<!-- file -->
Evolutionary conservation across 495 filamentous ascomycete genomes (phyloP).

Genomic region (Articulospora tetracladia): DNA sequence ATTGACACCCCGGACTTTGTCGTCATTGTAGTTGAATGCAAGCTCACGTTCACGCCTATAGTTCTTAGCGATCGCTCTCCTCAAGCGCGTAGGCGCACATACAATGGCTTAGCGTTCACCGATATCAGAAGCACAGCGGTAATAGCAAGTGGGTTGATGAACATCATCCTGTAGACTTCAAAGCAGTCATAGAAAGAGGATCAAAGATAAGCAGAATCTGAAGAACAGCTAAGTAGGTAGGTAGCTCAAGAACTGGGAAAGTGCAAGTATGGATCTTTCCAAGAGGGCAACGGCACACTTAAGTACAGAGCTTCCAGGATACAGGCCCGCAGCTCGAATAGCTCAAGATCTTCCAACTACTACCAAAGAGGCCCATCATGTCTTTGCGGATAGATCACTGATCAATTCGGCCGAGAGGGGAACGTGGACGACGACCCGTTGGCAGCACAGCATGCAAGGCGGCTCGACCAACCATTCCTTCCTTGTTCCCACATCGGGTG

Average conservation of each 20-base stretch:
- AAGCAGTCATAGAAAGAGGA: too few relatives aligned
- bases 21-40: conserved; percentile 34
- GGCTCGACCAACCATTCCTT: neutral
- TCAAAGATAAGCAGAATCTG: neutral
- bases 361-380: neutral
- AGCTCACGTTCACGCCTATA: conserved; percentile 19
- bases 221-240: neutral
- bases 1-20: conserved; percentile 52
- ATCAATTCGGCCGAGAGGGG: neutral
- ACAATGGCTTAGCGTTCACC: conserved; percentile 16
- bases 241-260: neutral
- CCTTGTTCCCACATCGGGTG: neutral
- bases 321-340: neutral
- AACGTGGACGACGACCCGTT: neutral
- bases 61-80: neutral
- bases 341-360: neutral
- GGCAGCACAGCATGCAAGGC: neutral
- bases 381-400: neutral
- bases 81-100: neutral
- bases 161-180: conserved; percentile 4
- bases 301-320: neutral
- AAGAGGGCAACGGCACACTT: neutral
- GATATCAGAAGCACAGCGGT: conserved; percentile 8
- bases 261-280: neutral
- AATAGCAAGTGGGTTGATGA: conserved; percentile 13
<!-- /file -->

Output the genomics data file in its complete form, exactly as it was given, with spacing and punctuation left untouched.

Evolutionary conservation across 495 filamentous ascomycete genomes (phyloP).

Genomic region (Articulospora tetracladia): DNA sequence ATTGACACCCCGGACTTTGTCGTCATTGTAGTTGAATGCAAGCTCACGTTCACGCCTATAGTTCTTAGCGATCGCTCTCCTCAAGCGCGTAGGCGCACATACAATGGCTTAGCGTTCACCGATATCAGAAGCACAGCGGTAATAGCAAGTGGGTTGATGAACATCATCCTGTAGACTTCAAAGCAGTCATAGAAAGAGGATCAAAGATAAGCAGAATCTGAAGAACAGCTAAGTAGGTAGGTAGCTCAAGAACTGGGAAAGTGCAAGTATGGATCTTTCCAAGAGGGCAACGGCACACTTAAGTACAGAGCTTCCAGGATACAGGCCCGCAGCTCGAATAGCTCAAGATCTTCCAACTACTACCAAAGAGGCCCATCATGTCTTTGCGGATAGATCACTGATCAATTCGGCCGAGAGGGGAACGTGGACGACGACCCGTTGGCAGCACAGCATGCAAGGCGGCTCGACCAACCATTCCTTCCTTGTTCCCACATCGGGTG

Average conservation of each 20-base stretch:
- AAGCAGTCATAGAAAGAGGA: too few relatives aligned
- bases 21-40: conserved; percentile 34
- GGCTCGACCAACCATTCCTT: neutral
- TCAAAGATAAGCAGAATCTG: neutral
- bases 361-380: neutral
- AGCTCACGTTCACGCCTATA: conserved; percentile 19
- bases 221-240: neutral
- bases 1-20: conserved; percentile 52
- ATCAATTCGGCCGAGAGGGG: neutral
- ACAATGGCTTAGCGTTCACC: conserved; percentile 16
- bases 241-260: neutral
- CCTTGTTCCCACATCGGGTG: neutral
- bases 321-340: neutral
- AACGTGGACGACGACCCGTT: neutral
- bases 61-80: neutral
- bases 341-360: neutral
- GGCAGCACAGCATGCAAGGC: neutral
- bases 381-400: neutral
- bases 81-100: neutral
- bases 161-180: conserved; percentile 4
- bases 301-320: neutral
- AAGAGGGCAACGGCACACTT: neutral
- GATATCAGAAGCACAGCGGT: conserved; percentile 8
- bases 261-280: neutral
- AATAGCAAGTGGGTTGATGA: conserved; percentile 13